There were, however, many moments where the desire to prioritise accessibility and relatability felt agonisingly self-conscious. Part of Simon Baker and Jay Jones’ sound design included bumping House interludes, presumably to mimic the soundscape of a North London warehouse party? It didn’t quite work for me, and I wasn’t entirely sure how those sounds served our placement in those moments of the story. And then there were the fairies, who were rendered as ghoulish, abstract, and almost like they belonged somewhere in the Game of Thrones universe. I wasn’t entirely convinced by their pop-locking and staccato jigging, as I was unsure whether they were to be read as sincere. The fairies also communicated entirely in sign language, which while being a welcome move toward creating a more accessible show, when paired with their other traits came across as almost othering, particularly given that only their sections of the show were signed.
Where this production really succeeds is in its commitment to what I earlier deemed to be the continued relevance of Shakespeare. These characters felt alive: in their actions, their cadence, and the ways they worked off each other, they felt knowable and ultimately believable. Amber James’ Hippolyta glides across the stage, and verbally disrespected her disappointing partner Oberon, like a real bad b**** would; I only wished for moments where she literally pulled him along on a leash. Elcock embodied the young male emotion of Lysander so perfectly, I at once wanted to slap and coddle him. Beasley’s Helena was shrill and unsure of herself, in the way that women consistently gaslit by men tend to be. And in the scene towards curtains where the couples watch a play within the play, Oberon (Kieran Hill) and Demetrius’ boisterous interjections are so good at taking up space, you can almost taste the white male privilege!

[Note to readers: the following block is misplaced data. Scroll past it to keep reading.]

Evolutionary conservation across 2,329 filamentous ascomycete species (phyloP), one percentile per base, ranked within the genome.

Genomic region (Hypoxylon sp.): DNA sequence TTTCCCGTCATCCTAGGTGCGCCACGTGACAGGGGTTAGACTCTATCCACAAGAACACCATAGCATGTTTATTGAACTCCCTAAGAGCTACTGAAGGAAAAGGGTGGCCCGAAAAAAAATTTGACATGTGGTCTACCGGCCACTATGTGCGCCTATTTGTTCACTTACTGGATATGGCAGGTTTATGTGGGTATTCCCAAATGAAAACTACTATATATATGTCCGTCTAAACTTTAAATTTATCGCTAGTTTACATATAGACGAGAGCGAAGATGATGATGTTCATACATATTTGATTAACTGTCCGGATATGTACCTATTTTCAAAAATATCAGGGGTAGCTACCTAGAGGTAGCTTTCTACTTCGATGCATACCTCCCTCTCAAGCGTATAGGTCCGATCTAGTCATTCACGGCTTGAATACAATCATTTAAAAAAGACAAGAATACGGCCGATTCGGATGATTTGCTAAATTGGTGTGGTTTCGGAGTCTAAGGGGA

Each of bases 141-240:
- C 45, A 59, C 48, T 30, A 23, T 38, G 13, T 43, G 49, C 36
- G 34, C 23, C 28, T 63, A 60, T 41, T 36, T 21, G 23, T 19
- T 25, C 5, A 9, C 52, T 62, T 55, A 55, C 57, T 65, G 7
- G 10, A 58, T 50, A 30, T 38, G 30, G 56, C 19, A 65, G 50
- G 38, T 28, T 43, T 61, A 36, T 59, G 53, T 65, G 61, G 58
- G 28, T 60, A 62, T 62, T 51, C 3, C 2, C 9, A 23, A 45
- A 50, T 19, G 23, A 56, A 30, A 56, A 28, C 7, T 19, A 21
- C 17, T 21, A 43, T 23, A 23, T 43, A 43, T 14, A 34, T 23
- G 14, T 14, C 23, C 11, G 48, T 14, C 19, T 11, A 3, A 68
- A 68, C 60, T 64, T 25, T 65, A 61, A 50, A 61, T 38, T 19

I was really taken by the company of actors of said play within the play, too. Myra McFadyen’s Puck, Gareth Snook’s Quince, Tomi Ogbaro’s Snug and Lee Mengo’s Snout create a loveable and diverse company who seem to find genuine community in each other. Wokoma as Bottom steals every scenes she is in, maintaining an energy so punchy it is as if she is coming up with her lines herself in the moment. She is the undeniable spark of the show, a real pleasure to watch and be charmed by.
There are currently three productions of A Midsummer Night’s Dream in London alone — make of that what you will. While the Open Air Theatre’s rendition has its flaws, it certainly earns your attention. After all, what could be more culturally relevant, more morally imperative, more ‘now more than ever’, than invoking Casa Amor?